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Movie Breakdown: Captain Phillips (Noah)

October 11, 2013


People are doing traditional-style reviews all over the web, so we decided to try something different.  In each “breakdown” we’ll take a look at what a film’s marketing lead us to believe, how the movie actually played, and then what we learned from it all.  Read on!

The Impression:

Haven’t seen a Paul Greengrass flick I haven’t loved, so his newest, another real-life actioneer following in the footsteps of United 93, is a must see. Dangle America’s Male Sweetheart Tom Hanks over the whole boiling pot and you’ve got a surefire winner.

The Reality:

It feels like after the rollicking, yet ultimately depressing action of the Bourne films and then the heroic, but ultimately depressing, patriotism of United 93 that Mr. Greengrass might be growin’ himself a little bone of hope. Though Captain Phillips certainly paints a grim picture of the life of a Somali fisherman/pirate, Greengrass isn’t content to just square off the jowly but determined Captain Phillips (Tom Hanks) against a cavalcade of faceless goons. No, no, the Somali pirates in Captain Phillips are rounded humans, barely villains by the end of the piece, pushed to the edge by crushed dreams and a complete lack of possibility. It would be just as easy to make Hank’s Captain Phillips a one-note good guy, another American “super-hero” standing up against the forces of the invading enemy, but Greengrass and Hanks won’t let that happen. In their capable hands, Captain Phillips becomes a man bound by duty, but pushed to action by fear, of losing his family, his crew, and in the darkest moments (of which there are many) his very life. Hanks, propped up against a spot-on Maine accent, is revelatory here, any doubts invented by even the slightest screening of Larry Crowne assuaged. With characters this good, Greengrass barely has to try, but try he does, and what comes tumbling out with razor-sharp focus is one the of the tensest films of the year. If you want suspense, ratcheted to the point of nausea, Greengrass is your guy. Tuck him and his crew in to the tiniest places possible, add guns, off-balance villains and one very vulnerable good guy, and you have a film that aches with tension. In the best possible way.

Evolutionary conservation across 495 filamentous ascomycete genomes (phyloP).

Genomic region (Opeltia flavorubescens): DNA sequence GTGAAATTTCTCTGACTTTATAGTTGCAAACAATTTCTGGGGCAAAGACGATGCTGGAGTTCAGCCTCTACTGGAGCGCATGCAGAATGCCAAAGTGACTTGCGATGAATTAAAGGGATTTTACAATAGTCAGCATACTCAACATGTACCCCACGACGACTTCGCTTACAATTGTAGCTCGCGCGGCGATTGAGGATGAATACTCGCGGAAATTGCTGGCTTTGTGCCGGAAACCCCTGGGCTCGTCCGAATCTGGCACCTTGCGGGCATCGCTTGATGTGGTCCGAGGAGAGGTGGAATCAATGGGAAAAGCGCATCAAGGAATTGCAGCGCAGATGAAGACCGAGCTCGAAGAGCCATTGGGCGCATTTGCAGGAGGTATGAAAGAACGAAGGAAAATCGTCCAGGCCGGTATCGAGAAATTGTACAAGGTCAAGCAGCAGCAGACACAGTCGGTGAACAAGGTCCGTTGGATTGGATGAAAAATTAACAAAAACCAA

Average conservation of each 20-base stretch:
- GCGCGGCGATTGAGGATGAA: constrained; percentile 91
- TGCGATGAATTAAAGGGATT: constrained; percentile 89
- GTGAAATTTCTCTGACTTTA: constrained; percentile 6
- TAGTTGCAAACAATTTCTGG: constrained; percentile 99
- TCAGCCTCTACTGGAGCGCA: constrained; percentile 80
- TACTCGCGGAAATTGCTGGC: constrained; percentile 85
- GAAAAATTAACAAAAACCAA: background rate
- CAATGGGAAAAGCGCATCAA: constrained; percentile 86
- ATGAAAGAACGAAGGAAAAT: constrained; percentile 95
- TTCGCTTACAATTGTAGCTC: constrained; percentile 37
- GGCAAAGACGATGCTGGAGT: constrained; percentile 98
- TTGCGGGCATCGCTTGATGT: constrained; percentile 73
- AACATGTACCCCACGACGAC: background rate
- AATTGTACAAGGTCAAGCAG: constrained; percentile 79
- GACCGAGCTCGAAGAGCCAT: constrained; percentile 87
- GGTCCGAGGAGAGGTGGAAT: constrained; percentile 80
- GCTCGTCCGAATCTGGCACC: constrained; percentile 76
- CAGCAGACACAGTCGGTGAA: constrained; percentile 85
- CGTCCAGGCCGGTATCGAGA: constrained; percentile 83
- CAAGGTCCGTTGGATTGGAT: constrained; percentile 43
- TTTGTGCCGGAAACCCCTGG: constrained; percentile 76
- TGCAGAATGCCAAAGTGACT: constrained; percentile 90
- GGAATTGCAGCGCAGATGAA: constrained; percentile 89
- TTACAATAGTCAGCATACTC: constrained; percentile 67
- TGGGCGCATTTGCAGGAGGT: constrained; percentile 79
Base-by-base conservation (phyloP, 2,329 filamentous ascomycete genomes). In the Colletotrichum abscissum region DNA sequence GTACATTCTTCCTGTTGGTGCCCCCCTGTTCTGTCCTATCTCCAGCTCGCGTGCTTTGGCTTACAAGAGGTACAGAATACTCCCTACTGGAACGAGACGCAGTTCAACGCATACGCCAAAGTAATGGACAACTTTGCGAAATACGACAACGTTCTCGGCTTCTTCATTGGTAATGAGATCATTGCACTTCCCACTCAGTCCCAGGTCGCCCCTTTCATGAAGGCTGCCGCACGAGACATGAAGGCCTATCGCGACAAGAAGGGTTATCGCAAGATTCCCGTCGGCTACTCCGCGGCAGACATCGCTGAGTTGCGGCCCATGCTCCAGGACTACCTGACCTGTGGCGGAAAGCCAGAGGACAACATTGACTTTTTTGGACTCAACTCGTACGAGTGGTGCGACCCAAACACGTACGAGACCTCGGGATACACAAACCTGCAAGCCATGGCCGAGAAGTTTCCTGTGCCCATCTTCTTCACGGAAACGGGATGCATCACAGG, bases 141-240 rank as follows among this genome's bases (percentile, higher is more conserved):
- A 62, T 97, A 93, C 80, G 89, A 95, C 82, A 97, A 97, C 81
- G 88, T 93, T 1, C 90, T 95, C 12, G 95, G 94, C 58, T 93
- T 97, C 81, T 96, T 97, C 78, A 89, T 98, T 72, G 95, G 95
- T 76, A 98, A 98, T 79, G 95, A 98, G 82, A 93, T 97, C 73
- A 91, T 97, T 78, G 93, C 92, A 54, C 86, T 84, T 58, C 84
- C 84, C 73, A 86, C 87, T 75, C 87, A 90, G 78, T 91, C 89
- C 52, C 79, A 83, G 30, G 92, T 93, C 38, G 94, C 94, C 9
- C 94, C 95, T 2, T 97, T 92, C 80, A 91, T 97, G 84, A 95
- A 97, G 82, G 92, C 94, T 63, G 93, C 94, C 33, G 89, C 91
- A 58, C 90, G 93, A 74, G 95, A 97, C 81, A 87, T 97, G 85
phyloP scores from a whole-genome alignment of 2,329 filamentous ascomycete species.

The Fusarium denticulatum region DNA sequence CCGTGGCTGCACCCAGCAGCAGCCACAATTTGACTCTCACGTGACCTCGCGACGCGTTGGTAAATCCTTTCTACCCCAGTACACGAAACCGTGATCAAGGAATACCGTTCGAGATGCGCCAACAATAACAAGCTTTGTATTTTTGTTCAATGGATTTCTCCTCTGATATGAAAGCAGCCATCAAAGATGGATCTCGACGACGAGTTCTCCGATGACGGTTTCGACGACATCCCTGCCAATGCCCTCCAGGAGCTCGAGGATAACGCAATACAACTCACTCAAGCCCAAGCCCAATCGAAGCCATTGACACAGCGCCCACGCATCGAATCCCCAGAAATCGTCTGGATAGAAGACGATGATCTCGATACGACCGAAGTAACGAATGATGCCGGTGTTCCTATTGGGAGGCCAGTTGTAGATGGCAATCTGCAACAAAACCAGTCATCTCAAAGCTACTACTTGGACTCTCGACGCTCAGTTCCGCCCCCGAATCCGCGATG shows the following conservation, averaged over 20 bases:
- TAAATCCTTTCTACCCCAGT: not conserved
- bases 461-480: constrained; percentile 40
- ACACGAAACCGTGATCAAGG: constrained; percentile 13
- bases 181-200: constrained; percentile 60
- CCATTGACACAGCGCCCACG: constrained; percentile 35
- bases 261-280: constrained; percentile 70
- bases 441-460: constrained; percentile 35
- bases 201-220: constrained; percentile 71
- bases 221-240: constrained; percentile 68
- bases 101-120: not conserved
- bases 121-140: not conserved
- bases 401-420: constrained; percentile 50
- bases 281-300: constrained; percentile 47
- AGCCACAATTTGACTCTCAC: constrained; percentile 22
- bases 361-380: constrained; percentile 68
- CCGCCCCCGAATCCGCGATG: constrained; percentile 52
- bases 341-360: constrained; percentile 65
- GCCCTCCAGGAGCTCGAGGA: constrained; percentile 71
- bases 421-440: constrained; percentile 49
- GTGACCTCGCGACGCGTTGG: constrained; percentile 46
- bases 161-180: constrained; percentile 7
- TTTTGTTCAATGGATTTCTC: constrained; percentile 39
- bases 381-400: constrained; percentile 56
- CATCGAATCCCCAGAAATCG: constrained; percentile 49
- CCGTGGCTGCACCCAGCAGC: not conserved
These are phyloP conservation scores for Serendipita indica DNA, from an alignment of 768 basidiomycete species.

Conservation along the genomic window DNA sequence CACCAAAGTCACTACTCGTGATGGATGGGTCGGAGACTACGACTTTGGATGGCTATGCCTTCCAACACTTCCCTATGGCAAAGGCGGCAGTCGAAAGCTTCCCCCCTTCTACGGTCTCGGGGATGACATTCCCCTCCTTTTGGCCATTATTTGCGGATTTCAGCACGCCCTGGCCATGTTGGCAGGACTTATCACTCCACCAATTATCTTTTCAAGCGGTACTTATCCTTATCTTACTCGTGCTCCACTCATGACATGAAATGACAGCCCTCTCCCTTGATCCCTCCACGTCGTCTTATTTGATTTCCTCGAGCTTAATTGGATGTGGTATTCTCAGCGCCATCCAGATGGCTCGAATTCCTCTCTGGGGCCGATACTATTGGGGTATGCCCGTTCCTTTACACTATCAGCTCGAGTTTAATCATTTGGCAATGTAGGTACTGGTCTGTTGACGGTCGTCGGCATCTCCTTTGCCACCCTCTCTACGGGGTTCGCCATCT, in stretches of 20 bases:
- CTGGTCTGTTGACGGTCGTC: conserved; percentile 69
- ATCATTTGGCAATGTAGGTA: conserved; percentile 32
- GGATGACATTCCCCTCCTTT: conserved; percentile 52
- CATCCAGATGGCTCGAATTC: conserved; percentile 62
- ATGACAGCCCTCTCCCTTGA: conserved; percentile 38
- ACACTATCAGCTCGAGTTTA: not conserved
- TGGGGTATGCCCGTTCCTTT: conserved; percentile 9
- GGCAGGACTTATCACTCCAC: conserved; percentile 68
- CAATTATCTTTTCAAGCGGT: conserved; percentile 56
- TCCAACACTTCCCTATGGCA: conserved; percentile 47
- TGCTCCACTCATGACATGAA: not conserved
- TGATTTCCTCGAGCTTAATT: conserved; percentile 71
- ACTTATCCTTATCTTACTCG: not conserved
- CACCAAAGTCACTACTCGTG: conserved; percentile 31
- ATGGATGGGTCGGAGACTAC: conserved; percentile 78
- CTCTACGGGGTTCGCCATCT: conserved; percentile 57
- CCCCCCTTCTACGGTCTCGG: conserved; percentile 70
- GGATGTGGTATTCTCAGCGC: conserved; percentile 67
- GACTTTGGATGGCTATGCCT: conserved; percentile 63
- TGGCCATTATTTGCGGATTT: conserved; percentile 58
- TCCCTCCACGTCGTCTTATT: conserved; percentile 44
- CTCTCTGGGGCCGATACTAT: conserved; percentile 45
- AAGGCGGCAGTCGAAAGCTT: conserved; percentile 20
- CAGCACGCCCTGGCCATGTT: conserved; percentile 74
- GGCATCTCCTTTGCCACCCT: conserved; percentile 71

The Lesson:

Fuck, now I have to wait for another five years.

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